The depth of penetration is variable and depends on the nature of the fabric material to be needle-punched. The barbs must always penetrate into the material deep enough so that the desired fluffy surface is produced on the emerging side. The depth and density of the fluffy surface depend on the depth of penetration, the needle density, the shape of the barb and on the fineness of the needles.
For heavier material with coarse fibers, somewhat coarser needles are preferred. Needles of 36 to 38 gauge, which have 2 to 3 barbs per needle, have been found suitable. For lighter fabric materials it is more advantageous to use finer needles of about 41 to 44 gauge and with only 1 to 2 barbs. Also the required number of punctures is dependent on the nature of the working fabric. Needle punctures of 20 to 100 per cm2 and in particular 25 to 60 punctures per cm2 have been found suitable.
The method is very economical. With about 5000 needles/per meter per board and 2 boards per embroidery loom or with 2 embroidery looms each with one board of 5000 needles, very high speed can be obtained. Thus, it is possible to achieve a speed of 24 meters per min. with 38 punches per sq. cm. using 10,000 needles per meter of working width.
The nonwoven fabric, needle-punched in accordance with the invention, can be dyed or otherwise finished in any manner desired.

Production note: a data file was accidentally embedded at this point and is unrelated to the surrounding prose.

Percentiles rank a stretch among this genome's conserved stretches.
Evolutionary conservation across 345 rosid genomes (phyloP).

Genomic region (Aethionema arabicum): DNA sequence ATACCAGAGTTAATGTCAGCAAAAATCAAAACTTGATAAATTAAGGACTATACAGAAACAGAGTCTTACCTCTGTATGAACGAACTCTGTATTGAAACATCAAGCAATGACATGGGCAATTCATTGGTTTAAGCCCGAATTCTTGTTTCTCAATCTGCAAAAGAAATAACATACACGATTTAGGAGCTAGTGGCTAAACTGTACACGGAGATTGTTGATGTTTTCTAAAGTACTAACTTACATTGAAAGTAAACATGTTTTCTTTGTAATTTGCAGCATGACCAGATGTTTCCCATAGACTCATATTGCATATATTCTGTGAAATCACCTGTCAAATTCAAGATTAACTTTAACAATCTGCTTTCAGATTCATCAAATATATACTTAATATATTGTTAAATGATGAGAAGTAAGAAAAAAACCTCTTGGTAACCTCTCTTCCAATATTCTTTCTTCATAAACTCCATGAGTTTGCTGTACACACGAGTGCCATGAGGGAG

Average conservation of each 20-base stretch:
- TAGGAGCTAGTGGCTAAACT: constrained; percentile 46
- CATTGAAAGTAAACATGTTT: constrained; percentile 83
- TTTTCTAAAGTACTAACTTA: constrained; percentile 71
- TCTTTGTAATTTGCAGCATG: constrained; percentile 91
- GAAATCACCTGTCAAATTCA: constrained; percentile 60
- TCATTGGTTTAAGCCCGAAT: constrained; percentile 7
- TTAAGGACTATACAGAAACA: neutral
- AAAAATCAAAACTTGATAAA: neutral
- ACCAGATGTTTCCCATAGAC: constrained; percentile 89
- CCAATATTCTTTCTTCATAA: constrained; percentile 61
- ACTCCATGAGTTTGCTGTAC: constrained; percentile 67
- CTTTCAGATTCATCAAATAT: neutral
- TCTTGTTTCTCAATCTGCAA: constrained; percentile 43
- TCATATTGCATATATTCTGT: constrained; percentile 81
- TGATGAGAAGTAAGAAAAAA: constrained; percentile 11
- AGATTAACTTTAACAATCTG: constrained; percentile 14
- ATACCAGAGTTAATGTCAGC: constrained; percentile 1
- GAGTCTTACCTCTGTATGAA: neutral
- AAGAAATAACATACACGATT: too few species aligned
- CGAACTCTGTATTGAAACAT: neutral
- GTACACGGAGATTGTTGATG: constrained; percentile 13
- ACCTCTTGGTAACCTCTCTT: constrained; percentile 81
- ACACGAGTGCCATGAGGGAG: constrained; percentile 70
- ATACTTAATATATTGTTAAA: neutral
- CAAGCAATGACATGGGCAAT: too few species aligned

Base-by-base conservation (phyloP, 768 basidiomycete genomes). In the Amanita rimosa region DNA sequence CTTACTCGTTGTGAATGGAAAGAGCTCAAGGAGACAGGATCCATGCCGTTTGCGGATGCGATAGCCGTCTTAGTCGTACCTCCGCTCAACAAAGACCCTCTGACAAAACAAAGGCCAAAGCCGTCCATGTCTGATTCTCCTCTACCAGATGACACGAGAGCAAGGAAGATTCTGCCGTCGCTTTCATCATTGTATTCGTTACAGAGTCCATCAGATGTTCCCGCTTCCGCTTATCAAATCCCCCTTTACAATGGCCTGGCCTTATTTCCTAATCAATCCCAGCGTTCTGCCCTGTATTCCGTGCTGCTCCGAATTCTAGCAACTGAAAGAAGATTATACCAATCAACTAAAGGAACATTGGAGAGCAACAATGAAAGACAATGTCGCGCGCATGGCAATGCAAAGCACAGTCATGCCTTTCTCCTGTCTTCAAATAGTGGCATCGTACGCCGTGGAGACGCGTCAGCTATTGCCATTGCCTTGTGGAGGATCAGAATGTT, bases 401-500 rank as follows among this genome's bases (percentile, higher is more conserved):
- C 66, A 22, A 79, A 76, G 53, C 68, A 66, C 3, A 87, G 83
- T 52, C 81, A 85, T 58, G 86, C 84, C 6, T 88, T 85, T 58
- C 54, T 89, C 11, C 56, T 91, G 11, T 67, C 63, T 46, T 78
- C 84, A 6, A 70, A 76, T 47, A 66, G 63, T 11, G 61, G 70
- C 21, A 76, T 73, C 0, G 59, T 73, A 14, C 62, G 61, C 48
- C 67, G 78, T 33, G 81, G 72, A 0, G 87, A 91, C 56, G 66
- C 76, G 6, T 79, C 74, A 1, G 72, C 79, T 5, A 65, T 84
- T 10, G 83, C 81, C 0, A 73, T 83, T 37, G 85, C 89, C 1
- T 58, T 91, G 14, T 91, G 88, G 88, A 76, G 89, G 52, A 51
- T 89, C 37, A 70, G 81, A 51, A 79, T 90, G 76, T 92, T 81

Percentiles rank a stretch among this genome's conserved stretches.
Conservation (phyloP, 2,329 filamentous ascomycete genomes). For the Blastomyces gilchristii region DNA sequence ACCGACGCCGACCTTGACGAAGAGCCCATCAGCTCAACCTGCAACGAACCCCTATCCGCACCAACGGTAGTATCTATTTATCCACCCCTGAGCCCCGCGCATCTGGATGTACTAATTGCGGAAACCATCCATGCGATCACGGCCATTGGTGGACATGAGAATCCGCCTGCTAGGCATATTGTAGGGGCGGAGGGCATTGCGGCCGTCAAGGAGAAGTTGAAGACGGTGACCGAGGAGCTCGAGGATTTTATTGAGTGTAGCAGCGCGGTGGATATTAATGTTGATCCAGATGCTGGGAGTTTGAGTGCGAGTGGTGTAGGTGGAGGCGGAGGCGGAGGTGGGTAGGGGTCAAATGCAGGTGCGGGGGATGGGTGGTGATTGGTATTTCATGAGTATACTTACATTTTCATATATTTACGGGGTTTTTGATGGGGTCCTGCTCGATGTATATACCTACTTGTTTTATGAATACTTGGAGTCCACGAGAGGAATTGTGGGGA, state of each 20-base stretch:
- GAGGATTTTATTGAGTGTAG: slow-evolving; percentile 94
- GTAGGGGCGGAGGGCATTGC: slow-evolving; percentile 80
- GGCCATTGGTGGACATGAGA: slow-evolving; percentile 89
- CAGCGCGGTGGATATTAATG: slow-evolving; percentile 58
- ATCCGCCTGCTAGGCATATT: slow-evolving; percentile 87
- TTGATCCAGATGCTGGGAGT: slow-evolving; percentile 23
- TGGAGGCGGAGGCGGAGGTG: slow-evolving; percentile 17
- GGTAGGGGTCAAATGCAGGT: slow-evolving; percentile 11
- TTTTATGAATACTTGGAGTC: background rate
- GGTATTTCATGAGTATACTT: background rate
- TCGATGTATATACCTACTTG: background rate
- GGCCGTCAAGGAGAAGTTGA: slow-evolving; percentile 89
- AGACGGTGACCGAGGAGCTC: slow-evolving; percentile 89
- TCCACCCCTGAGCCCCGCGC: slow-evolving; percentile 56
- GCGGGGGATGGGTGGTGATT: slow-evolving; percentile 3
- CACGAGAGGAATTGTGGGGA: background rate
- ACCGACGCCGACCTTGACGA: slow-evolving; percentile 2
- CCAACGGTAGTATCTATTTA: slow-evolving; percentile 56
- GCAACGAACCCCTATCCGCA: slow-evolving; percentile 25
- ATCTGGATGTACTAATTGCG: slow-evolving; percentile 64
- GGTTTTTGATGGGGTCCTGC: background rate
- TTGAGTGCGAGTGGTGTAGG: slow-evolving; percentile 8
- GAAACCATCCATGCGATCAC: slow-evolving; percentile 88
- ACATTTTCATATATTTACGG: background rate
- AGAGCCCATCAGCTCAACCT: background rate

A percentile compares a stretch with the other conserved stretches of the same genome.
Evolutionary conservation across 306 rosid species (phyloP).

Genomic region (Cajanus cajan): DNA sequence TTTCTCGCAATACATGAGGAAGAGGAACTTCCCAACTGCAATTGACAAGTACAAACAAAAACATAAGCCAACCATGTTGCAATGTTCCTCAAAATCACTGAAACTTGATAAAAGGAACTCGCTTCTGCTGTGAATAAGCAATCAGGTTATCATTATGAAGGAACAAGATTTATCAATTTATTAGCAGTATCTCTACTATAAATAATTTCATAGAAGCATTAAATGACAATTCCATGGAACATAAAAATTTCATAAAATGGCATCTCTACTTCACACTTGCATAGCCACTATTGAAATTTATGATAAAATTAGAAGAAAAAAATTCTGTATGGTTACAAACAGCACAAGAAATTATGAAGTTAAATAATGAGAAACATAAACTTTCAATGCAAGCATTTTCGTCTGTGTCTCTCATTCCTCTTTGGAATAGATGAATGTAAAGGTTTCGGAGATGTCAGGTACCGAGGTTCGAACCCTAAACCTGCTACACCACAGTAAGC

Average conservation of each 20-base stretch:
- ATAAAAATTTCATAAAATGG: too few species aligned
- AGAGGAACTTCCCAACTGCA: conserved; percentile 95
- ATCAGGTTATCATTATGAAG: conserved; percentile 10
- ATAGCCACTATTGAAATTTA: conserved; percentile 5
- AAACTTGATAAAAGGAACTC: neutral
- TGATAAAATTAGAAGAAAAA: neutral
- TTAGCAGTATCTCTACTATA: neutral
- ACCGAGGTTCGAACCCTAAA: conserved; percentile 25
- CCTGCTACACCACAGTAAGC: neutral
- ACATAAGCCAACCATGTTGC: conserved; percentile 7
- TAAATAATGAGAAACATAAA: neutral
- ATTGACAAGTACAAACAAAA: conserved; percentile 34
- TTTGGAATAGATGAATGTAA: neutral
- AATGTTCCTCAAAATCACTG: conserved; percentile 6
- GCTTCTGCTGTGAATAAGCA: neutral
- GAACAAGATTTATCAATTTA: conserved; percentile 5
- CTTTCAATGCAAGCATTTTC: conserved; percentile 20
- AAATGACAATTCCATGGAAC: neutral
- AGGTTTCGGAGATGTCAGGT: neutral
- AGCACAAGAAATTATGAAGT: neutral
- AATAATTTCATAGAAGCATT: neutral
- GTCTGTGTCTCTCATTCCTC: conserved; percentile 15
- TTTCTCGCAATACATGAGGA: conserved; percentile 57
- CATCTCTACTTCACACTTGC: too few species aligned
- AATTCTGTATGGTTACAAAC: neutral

A fiber mixture of 30% by weight nylon 66 with a strength of 1.7 dtex, 20% by weight polyester with a strength of 3.3 dtex and 50% by weight of a core jacket bicomponent fiber which consists 50% by weight of nylon 6 and 50% by weight of nylon 66 having a strength of 3.3 dtex, was carded on a carder. The resulting web was deposited on a slat conveyer by means of a transversal laying device. Subsequently, the web was spot-fused by means of a calender having a smooth cylinder and an engraved cylinder with dot dimensions of 0.55×0.8×0.65 mm as well as 30 dots/cm2 (dot spacing in the horizontal rows 2.1 mm, 1.6 mm in the vertical rows) at a temperature of 225° C. and a pressure of 50 kg/cm2. The delivery speed was 10 m/min and the weight of the calendered fabric was 60 g/m2. The width was 1 m.
The resulting nonwoven fabric was then passed through an embroidery loom with 2 boards having 5000 needles/m of 40 gauge and 3 barbs per side (9 barbs for 3 sides). The strokes were at 1000/min and the penetration was 14 mm. All three barbs per side pierced the fabric. The running speed was about 24 m/min and the number of punches per cm2 was 38. A material fluffy on one side was produced which draped very well and was soft and bulky.
A bonded fabric was prepared as in Example 1, but the subsequent needle punching was omitted. A harder, flatter fabric was produced which could not be adequately draped and in which the fluffy character of the surface was lacking.